Many small businesses have been able to negotiate the recession by creating new products and services, but still need support through tax cuts, a major new survey has claimed.
The survey, carried out by the Federation of Small Businesses (FSB), is reported to be the most extensive of the small business sector conducted during the recession.
According to its findings, more than half of businesses have resisted the worst of the recession by innovating, creating new products and services.
The FSB-ICM ‘Voice of Small Business’ Annual Survey 2009 revealed that 53 per cent of businesses introduced new or improved products and services last year, and 51 per cent intend to continue innovating next year.
Some 27 per cent of the survey’s 10,000 respondents said profits had gone up over the past 12 months, while almost a third (30 per cent) reported increases in sales volumes over the same period.
Finance, however, continued to pose problems. A third (32 per cent) of respondents who have borrowed in the last year said that they had been charged more, with rates typically increasing by more than one percentage point for the majority.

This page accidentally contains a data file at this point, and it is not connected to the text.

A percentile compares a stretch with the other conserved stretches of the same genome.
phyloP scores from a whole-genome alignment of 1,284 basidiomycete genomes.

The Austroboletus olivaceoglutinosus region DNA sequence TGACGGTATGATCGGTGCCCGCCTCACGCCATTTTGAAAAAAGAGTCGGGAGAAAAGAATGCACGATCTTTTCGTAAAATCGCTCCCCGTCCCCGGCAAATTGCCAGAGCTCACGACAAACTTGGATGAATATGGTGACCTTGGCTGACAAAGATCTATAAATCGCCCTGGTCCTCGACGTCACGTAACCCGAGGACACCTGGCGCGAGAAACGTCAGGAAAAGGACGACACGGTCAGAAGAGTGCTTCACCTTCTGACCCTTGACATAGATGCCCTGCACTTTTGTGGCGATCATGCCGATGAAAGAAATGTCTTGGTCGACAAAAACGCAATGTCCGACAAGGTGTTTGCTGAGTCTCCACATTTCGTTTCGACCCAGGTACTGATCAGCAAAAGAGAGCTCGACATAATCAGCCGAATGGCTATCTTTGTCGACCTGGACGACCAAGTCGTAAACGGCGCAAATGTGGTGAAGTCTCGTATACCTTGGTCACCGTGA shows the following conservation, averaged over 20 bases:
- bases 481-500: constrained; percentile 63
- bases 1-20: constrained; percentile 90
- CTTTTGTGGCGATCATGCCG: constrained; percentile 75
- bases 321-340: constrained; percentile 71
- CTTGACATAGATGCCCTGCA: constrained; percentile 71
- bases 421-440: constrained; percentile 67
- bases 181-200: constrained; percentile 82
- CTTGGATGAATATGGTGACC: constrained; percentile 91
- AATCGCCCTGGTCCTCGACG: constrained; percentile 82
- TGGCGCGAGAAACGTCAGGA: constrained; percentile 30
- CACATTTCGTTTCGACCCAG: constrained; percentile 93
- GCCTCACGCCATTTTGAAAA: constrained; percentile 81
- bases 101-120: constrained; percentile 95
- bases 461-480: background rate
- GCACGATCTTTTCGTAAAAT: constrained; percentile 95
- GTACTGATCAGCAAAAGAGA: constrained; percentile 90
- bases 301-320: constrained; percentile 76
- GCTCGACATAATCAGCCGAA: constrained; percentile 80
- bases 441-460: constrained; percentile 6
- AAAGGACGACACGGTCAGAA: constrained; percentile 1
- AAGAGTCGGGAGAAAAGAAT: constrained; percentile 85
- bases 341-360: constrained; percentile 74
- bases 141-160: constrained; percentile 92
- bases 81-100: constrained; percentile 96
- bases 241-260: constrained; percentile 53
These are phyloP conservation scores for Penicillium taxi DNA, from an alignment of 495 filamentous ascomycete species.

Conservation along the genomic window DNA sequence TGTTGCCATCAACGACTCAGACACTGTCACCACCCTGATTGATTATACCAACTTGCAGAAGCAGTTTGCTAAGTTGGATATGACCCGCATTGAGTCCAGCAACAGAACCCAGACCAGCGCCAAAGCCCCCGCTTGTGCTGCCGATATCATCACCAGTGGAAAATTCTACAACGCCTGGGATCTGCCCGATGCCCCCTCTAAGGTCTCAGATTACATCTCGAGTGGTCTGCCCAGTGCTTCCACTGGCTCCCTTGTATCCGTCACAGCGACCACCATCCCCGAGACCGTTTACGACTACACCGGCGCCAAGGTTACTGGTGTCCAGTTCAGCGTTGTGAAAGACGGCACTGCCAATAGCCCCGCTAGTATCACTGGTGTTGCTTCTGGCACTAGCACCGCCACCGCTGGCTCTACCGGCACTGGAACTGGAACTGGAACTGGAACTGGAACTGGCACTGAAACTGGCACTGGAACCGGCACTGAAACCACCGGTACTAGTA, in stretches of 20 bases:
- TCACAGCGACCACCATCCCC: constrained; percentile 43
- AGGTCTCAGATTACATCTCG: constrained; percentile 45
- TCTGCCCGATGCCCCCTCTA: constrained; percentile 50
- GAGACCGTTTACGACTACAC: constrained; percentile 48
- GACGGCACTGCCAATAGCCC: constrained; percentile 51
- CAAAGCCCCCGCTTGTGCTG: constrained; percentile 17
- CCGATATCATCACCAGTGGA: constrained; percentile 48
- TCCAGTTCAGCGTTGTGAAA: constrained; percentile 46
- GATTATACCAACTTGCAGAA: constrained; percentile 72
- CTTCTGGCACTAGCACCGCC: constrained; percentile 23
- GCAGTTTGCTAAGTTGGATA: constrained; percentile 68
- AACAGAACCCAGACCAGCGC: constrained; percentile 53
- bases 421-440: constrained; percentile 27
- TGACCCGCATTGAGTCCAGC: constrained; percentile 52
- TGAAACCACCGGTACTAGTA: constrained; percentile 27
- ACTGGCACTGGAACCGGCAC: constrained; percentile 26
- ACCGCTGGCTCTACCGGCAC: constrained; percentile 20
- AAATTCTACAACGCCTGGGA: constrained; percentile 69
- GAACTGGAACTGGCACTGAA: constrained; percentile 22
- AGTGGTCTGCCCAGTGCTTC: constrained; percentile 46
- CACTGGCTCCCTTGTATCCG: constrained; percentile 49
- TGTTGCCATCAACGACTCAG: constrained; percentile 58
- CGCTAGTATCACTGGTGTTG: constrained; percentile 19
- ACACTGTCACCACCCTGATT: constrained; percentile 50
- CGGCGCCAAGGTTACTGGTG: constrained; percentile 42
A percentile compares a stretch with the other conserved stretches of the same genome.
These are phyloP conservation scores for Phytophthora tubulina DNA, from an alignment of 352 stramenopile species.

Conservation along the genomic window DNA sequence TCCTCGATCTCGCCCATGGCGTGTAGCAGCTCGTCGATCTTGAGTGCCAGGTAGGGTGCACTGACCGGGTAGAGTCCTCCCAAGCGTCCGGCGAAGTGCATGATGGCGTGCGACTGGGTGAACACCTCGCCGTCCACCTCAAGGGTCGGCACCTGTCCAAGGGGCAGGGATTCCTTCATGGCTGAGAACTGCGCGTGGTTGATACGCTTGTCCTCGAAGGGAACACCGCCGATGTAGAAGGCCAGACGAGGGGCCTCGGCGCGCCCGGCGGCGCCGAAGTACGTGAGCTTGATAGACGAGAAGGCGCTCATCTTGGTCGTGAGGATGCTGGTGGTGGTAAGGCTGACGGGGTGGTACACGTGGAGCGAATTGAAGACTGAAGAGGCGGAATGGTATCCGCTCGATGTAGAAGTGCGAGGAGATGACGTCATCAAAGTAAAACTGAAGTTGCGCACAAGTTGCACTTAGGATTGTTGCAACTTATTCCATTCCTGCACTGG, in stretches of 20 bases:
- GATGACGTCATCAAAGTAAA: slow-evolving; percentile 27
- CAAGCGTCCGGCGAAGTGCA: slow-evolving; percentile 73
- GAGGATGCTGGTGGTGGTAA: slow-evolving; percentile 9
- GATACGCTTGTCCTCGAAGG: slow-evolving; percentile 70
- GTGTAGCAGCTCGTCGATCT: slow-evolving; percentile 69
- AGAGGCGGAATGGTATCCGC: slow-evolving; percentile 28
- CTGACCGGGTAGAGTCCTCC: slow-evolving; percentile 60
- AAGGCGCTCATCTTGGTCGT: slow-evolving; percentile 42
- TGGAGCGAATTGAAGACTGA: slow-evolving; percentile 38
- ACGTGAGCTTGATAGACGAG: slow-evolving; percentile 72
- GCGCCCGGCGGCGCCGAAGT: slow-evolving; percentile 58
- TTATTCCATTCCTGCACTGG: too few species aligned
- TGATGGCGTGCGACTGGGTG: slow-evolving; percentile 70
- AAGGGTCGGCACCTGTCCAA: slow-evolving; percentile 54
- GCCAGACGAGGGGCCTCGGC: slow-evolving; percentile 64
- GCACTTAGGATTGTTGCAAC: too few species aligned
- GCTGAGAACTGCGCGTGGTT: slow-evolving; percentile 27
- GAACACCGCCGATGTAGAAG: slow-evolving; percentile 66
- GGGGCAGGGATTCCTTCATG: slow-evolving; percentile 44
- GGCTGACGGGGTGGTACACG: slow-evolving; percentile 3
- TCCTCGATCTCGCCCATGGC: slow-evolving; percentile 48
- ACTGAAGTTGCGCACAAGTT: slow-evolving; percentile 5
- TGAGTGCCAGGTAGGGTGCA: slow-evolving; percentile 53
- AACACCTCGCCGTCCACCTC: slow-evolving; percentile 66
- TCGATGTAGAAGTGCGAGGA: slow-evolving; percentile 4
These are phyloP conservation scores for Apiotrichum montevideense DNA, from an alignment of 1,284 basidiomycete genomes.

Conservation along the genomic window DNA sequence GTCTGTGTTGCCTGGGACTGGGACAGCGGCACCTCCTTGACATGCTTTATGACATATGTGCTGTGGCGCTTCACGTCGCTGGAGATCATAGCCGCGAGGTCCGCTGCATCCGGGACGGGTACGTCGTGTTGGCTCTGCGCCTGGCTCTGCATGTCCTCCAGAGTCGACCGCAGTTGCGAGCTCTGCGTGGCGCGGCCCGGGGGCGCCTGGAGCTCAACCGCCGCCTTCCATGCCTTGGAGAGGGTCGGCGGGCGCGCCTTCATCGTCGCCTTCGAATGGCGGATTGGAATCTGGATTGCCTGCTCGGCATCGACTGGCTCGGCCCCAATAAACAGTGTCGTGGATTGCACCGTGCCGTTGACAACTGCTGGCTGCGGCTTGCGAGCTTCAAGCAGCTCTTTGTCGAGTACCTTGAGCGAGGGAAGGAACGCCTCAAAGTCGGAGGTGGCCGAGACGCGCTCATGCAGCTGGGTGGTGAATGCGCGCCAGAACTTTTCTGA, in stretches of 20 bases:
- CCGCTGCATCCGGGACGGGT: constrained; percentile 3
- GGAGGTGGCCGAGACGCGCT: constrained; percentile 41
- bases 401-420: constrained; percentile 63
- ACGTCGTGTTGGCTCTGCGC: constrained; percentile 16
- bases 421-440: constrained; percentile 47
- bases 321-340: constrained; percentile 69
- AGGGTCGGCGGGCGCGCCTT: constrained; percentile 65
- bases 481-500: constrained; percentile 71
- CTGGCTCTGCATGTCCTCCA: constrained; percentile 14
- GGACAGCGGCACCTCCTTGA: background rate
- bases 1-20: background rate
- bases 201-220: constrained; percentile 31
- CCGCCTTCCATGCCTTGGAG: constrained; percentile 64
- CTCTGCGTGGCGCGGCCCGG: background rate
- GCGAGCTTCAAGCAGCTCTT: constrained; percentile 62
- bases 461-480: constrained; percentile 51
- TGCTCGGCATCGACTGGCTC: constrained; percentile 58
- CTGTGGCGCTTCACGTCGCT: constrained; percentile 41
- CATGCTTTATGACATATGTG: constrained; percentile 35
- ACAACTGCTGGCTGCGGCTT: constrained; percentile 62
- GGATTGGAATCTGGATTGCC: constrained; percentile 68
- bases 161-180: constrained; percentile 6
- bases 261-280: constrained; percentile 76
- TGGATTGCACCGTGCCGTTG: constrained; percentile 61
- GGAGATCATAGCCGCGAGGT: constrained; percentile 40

Some 31 per cent identified a cut in employers’ national insurance as likely to boost their prospects in the recession.
Using the savings from such a tax cut, 42 per cent said they would expand their business, 35 per cent would divert the funds to capital investment, 32 per cent would increase their marketing budgets, 23 per cent would invest in new services and products, and 19 per cent would take on more staff.
Another third said that improved and fairer lending from the banks would also help.
The FSB has argued that the UK’s banking system does not currently provide the channels for finance that small businesses need but that the right financing structures must be in place if the economy is to recover strongly.
Specifically, the FSB wants the government to introduce a renewed stimulus package of targeted measures aimed at nurturing the tentative growth in the small business sector.
The package would include an extension of the Enterprise Finance Guarantee when it runs out in March; the suspension of tax increases, including a freeze on employers’ NICs and a NICs rebate for new jobs in small businesses; and alternative routes to finance for small firms, including a Post Bank as well as a Regional Stock Exchange.
John Wright, the FSB’s national chairman, said: “With half of businesses expecting to expand their client base and one in five intending to employ more staff in the coming year, this is no time to pull the support for this vibrant sector, which is at the heart of economic growth.
“The FSB is calling for a renewed economic stimulus to help small businesses continue to create jobs, get access to crucial finance, innovate and start up new businesses, to get us squarely on the road to recovery.”